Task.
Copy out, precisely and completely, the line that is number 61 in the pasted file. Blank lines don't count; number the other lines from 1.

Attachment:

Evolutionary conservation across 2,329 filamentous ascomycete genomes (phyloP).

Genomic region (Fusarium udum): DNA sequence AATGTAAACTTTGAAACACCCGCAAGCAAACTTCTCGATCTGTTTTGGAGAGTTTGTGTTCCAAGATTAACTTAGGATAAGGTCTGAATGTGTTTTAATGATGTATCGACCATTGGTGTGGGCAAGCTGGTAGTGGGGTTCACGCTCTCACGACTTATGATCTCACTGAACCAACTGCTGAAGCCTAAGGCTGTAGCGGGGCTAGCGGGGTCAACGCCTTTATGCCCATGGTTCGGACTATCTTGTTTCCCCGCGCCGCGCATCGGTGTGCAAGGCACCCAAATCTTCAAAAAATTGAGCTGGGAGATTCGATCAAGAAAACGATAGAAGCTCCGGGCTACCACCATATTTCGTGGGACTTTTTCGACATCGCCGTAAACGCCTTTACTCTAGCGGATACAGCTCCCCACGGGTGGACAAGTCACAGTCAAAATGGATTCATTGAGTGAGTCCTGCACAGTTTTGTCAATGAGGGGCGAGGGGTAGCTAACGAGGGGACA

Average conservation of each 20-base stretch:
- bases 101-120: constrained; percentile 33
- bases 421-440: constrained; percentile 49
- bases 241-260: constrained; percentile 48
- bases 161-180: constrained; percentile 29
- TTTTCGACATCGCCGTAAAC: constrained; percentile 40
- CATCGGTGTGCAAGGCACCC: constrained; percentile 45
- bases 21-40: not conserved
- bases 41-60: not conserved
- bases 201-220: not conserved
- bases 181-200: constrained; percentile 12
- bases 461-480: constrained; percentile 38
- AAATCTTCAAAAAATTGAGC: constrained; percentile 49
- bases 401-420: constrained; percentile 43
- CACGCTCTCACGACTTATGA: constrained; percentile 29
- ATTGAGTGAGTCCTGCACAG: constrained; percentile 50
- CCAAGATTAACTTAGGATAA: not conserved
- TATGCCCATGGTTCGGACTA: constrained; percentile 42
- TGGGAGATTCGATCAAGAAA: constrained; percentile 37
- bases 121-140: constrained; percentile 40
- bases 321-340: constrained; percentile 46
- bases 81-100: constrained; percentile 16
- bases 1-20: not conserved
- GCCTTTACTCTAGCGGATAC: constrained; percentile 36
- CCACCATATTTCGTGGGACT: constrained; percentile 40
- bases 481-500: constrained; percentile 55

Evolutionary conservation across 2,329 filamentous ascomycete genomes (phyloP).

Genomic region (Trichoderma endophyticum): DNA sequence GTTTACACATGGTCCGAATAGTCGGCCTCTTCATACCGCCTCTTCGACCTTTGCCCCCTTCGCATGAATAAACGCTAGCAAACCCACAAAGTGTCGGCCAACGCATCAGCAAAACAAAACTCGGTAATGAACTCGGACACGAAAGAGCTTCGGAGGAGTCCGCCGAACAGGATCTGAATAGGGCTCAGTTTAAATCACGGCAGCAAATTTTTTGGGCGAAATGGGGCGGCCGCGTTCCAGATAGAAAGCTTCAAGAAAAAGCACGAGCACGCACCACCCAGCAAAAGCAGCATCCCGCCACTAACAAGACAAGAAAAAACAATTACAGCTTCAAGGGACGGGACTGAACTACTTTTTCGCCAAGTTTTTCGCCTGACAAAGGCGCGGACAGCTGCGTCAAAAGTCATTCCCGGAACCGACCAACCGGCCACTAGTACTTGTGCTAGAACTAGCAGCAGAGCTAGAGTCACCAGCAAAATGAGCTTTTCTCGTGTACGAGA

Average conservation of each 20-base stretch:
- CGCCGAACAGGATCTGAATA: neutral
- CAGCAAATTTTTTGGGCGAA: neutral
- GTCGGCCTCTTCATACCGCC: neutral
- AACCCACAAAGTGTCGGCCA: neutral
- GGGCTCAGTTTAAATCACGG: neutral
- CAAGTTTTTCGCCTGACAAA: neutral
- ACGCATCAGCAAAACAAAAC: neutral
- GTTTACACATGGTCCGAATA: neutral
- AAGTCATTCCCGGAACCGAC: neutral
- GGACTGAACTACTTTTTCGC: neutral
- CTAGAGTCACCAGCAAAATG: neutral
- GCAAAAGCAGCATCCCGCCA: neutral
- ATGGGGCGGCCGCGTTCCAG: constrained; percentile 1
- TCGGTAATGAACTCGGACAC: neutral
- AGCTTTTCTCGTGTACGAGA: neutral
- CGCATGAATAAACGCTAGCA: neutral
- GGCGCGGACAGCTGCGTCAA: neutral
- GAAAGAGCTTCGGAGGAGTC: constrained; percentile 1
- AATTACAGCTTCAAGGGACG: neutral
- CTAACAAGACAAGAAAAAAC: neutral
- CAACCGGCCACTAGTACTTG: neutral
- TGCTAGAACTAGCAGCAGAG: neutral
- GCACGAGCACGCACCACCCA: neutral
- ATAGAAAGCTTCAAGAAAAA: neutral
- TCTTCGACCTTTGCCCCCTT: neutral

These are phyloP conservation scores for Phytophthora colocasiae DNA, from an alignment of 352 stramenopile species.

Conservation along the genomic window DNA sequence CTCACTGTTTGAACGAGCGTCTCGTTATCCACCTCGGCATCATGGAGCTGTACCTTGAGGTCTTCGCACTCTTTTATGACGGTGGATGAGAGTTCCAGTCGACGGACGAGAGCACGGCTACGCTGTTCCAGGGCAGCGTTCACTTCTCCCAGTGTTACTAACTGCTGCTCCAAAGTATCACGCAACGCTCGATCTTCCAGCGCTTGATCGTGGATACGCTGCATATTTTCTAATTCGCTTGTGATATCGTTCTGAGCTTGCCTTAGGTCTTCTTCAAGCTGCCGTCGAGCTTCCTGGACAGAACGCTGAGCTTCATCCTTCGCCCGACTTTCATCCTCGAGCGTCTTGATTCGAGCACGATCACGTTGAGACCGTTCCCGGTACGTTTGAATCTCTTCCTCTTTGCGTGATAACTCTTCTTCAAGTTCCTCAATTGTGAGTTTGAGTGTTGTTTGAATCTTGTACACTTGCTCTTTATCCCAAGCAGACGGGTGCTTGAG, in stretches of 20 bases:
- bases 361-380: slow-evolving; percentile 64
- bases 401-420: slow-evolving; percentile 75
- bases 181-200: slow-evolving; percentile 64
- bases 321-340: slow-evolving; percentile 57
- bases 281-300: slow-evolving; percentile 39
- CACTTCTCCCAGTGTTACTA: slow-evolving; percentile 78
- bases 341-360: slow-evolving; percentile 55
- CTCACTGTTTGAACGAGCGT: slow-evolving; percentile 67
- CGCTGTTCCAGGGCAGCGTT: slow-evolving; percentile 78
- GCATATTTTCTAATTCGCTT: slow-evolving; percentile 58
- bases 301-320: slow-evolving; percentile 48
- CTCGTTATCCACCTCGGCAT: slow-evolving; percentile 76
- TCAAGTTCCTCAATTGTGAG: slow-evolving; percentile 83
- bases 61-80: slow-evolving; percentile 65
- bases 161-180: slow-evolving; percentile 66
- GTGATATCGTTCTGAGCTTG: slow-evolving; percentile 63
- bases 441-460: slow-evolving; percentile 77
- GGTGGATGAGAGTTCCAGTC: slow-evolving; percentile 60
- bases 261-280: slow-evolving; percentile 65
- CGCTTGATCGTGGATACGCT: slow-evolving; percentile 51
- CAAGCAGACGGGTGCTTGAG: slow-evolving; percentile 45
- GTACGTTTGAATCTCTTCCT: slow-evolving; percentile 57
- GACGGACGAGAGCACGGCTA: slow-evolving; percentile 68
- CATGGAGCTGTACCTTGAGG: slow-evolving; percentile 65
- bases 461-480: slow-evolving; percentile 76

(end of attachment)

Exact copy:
- bases 181-200: slow-evolving; percentile 64